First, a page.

RENEE MONTAGNE, host:
Among those out of work these days: real estate agents. The National Association of Realtors has lost a quarter of a million members in the downturn. Still, a few brave souls are venturing back into the property market as a career.
NPR's Ted Robbins met up with some of them and has this report.
TED ROBBINS: It's early in the morning and Pamela Maloney is one of the few people in the Tucson Coldwell Banker Real Estate office. She is the only one at a bank of computers looking at the 23 new listings that became available over last weekend.
Ms. PAMELA MALONEY: I go through and just pull up each one of these, and I kind of look at what's going on.
ROBBINS: Pamela Maloney says she spent decades managing property for other people. But she's always wanted to be a real estate agent. She got her license last month. She is not making much money but she is learning the business.
Ms. MALONEY: It may be slow, which would be perfect for somebody like me, because I need to get all my groundwork done — make sure I know the city well, well enough so that I can, you know, at the fingertips help my clients.
ROBBINS: She doesn't have any clients yet, which is a different story than it would have been if she became an agent just a few years ago.
Mr. RICK ROSEN (Pima Community College): In 2003, 2004, 2005, real estate agents were order takers. People showed up out of the woodwork. You know, they paid stupid prices for houses.
ROBBINS: And people seeing easy commission money crowded real estate instructor Rick Rosen's classes at Pima Community College. Then after the market tanked, low enrollment forced the school to cancel classes. This class is the first at this campus in a year. A dozen students are spending 90 hours this summer listening to Rosen prepare them for the Arizona licensing exam, which includes some obscure real estate questions.
Mr. ROSEN: Why do you need to be licensed to sell cemetery plots? Jesse?
Mr. JESSE MONTEZ (Student): You're selling (unintelligible)
Mr. ROSEN: Yeah. You're selling a piece of dirt.
ROBBINS: Jesse is Jesse Montez. When he is not in class he works in a jewelry store, but he sees more opportunity in real estate.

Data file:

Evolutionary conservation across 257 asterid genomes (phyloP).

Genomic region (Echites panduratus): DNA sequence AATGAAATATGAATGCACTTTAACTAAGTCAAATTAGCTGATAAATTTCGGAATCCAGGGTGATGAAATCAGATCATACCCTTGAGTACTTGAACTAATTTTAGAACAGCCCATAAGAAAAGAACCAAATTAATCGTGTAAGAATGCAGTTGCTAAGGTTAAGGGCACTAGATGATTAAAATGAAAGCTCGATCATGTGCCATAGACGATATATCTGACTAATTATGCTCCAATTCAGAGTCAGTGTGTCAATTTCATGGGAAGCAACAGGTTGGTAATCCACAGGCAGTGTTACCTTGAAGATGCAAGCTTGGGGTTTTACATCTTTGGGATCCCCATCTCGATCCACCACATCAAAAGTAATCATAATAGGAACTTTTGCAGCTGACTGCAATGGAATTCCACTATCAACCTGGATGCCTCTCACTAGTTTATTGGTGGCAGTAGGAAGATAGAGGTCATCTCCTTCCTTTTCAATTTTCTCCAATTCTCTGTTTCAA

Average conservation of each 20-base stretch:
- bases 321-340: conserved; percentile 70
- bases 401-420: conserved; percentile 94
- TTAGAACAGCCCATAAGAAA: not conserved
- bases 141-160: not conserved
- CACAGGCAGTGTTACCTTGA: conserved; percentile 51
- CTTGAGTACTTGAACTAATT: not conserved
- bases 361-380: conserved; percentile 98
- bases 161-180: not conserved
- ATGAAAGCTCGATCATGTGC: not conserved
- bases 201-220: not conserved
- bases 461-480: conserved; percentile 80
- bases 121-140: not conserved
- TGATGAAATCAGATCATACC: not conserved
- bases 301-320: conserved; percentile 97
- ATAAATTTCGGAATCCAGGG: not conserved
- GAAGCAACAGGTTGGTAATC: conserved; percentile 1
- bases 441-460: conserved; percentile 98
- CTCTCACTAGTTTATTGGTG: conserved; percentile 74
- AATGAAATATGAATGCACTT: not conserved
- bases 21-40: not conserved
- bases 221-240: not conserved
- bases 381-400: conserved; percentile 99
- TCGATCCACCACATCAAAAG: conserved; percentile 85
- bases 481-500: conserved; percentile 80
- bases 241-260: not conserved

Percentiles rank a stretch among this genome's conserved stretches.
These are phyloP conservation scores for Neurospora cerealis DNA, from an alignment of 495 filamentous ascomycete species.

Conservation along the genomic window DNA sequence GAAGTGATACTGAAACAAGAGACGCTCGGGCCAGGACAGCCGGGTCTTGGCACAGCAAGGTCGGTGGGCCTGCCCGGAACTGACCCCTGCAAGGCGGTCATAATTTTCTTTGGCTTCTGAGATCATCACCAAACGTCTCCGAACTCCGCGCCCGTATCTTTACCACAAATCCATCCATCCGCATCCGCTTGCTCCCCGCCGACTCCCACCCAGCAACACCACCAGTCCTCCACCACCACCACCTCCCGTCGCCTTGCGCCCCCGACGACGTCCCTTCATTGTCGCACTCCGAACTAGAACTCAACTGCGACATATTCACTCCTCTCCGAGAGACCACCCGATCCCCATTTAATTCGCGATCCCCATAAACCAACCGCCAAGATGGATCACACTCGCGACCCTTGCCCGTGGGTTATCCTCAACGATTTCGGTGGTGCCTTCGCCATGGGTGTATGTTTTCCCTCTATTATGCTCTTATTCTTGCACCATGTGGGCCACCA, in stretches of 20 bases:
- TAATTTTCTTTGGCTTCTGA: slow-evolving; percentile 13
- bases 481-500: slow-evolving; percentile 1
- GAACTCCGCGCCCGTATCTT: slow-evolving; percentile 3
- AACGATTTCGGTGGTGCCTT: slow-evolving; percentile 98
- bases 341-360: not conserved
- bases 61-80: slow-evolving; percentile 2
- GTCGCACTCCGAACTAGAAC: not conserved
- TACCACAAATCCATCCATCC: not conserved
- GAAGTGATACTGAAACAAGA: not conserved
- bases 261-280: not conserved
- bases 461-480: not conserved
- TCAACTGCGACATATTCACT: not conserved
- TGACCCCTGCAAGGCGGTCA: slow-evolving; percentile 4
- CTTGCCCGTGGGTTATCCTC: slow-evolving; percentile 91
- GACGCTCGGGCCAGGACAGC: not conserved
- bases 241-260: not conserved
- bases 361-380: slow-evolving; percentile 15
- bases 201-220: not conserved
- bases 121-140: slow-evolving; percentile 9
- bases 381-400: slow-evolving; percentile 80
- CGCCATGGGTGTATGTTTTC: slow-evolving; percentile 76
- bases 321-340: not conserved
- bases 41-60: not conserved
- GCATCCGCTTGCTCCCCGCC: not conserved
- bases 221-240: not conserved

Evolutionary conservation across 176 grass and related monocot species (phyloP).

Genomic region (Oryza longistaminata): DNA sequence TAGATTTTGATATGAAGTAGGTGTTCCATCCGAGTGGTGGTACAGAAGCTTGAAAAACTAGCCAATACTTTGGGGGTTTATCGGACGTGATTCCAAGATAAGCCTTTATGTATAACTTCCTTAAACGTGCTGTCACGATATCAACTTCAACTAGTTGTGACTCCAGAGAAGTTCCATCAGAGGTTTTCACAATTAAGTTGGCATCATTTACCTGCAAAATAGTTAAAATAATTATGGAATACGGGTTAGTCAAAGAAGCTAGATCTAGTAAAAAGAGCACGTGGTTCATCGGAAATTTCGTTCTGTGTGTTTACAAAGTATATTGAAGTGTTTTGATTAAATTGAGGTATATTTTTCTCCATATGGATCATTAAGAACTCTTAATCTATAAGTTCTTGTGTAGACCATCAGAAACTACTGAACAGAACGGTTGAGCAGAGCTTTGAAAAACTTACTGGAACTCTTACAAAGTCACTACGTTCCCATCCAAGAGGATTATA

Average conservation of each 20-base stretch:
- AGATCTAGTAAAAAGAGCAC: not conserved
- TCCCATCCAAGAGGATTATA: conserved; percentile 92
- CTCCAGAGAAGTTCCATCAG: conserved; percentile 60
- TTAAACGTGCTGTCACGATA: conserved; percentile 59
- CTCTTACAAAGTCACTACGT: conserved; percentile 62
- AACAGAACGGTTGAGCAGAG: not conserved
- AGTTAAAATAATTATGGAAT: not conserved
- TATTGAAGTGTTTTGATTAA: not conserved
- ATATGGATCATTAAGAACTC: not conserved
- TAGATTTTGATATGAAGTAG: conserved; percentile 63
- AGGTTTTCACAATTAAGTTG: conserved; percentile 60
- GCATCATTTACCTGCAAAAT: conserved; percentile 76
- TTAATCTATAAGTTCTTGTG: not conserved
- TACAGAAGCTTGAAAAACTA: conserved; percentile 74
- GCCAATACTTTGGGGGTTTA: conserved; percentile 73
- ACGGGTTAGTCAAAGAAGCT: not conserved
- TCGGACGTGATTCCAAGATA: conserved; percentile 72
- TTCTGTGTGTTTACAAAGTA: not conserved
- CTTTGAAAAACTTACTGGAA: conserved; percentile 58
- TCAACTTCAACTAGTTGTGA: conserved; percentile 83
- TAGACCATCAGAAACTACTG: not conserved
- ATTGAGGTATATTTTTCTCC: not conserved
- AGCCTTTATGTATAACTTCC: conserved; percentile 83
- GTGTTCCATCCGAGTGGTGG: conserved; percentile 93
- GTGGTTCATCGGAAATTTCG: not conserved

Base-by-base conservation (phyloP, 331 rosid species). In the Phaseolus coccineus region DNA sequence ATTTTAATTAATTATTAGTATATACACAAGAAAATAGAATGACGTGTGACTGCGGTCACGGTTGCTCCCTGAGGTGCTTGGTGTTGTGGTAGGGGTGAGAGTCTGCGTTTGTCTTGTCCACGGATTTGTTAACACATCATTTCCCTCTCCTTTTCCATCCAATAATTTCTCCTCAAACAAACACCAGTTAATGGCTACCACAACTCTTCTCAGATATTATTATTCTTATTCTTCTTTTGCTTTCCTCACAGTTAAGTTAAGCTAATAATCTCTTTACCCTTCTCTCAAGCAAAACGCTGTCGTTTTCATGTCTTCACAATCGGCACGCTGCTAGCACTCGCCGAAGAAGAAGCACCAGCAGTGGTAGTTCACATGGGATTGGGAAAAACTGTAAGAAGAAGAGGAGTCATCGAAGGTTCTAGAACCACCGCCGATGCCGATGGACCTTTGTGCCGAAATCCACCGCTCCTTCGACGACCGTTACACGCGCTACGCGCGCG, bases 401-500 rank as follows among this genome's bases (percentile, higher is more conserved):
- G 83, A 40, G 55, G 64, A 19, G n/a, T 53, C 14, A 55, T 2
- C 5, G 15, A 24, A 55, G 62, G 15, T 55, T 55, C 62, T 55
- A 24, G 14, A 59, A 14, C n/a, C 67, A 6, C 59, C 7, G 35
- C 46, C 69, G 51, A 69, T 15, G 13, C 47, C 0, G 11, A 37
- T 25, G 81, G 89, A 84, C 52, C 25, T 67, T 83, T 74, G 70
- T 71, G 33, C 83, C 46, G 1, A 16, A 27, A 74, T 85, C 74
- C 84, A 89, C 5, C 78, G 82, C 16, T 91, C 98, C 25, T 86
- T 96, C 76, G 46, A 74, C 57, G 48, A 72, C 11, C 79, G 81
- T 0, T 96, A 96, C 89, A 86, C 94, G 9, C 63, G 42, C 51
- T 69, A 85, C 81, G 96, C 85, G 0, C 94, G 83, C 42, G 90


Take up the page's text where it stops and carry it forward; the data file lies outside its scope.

Mr. MONTEZ: Everything's low right now. And eventually it's going to come up, and it's a good buyer's market right now. It's a great time to learn.
ROBBINS: Low prices mean low commissions, of course. But he and fellow student Layla Charles point out that competition is low too. Charles says she works at home doing phone sales and customer service work. She's ready for a new career.
Ms. LAYLA CHARLES (Student): I felt this is a good time to do it when everybody is, you know, kind of walking away from it. So I'm just that type of person. I like to go in the other direction rather than where everyone else is going.
ROBBINS: In fact, instructor Rick Rosen says there may be even fewer real estate agents working right now than the official numbers show.
Mr. ROSEN: You take a look at the overall number of real estate agents that supposedly are active in business, I don't see it. I don't see those people out in the market. I don't see their for-sale signs.
ROBBINS: In other words, lots of agents sitting on the sidelines. Back at Coldwell Banker, Pamela Maloney is mainly helping active agents by sitting in at their open houses for free.
Ms. MALONEY: It's a favor for the real estate agent that owns — or who lists that house. And it also helps me find other potential clients who may come and look at that house, but it's not exactly what they want.
ROBBINS: Meanwhile, like everyone else in this story new to the real estate business, Pamela Maloney hasn't given up her day job - in her case as a supervisor at the post office.
Ted Robbins, NPR News, Tucson.
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